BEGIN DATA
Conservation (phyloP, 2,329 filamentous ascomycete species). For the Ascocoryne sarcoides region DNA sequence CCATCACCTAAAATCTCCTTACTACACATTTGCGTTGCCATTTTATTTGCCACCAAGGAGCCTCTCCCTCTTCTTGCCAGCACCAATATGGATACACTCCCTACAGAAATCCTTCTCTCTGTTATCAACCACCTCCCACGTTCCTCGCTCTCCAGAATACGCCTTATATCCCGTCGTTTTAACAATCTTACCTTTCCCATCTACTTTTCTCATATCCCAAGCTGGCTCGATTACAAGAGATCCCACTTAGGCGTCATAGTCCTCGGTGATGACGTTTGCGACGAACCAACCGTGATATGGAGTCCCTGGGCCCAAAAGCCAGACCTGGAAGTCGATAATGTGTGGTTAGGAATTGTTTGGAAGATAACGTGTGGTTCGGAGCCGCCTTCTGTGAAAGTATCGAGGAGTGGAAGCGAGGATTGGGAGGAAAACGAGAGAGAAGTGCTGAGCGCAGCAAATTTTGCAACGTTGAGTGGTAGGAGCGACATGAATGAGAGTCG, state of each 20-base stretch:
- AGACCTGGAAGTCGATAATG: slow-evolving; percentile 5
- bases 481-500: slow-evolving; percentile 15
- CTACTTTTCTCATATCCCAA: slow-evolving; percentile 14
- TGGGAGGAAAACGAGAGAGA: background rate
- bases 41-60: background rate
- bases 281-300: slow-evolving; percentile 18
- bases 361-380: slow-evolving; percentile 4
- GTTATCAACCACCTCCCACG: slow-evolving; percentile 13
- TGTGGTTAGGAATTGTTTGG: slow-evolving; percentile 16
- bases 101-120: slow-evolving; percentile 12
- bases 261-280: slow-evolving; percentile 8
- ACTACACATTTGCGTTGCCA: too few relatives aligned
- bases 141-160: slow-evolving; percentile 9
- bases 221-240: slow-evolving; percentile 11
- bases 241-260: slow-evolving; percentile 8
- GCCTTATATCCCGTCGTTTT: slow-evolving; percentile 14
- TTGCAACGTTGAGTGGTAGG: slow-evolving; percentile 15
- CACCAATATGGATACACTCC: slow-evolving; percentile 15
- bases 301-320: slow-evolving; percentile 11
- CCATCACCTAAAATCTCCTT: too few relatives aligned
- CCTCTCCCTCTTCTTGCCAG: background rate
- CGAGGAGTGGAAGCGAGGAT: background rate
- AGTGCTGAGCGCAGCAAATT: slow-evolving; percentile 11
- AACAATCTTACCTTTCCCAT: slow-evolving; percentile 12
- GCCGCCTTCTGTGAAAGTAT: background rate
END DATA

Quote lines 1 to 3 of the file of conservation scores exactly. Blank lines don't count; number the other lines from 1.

Conservation (phyloP, 2,329 filamentous ascomycete species). For the Ascocoryne sarcoides region DNA sequence CCATCACCTAAAATCTCCTTACTACACATTTGCGTTGCCATTTTATTTGCCACCAAGGAGCCTCTCCCTCTTCTTGCCAGCACCAATATGGATACACTCCCTACAGAAATCCTTCTCTCTGTTATCAACCACCTCCCACGTTCCTCGCTCTCCAGAATACGCCTTATATCCCGTCGTTTTAACAATCTTACCTTTCCCATCTACTTTTCTCATATCCCAAGCTGGCTCGATTACAAGAGATCCCACTTAGGCGTCATAGTCCTCGGTGATGACGTTTGCGACGAACCAACCGTGATATGGAGTCCCTGGGCCCAAAAGCCAGACCTGGAAGTCGATAATGTGTGGTTAGGAATTGTTTGGAAGATAACGTGTGGTTCGGAGCCGCCTTCTGTGAAAGTATCGAGGAGTGGAAGCGAGGATTGGGAGGAAAACGAGAGAGAAGTGCTGAGCGCAGCAAATTTTGCAACGTTGAGTGGTAGGAGCGACATGAATGAGAGTCG, state of each 20-base stretch:
- AGACCTGGAAGTCGATAATG: slow-evolving; percentile 5
- bases 481-500: slow-evolving; percentile 15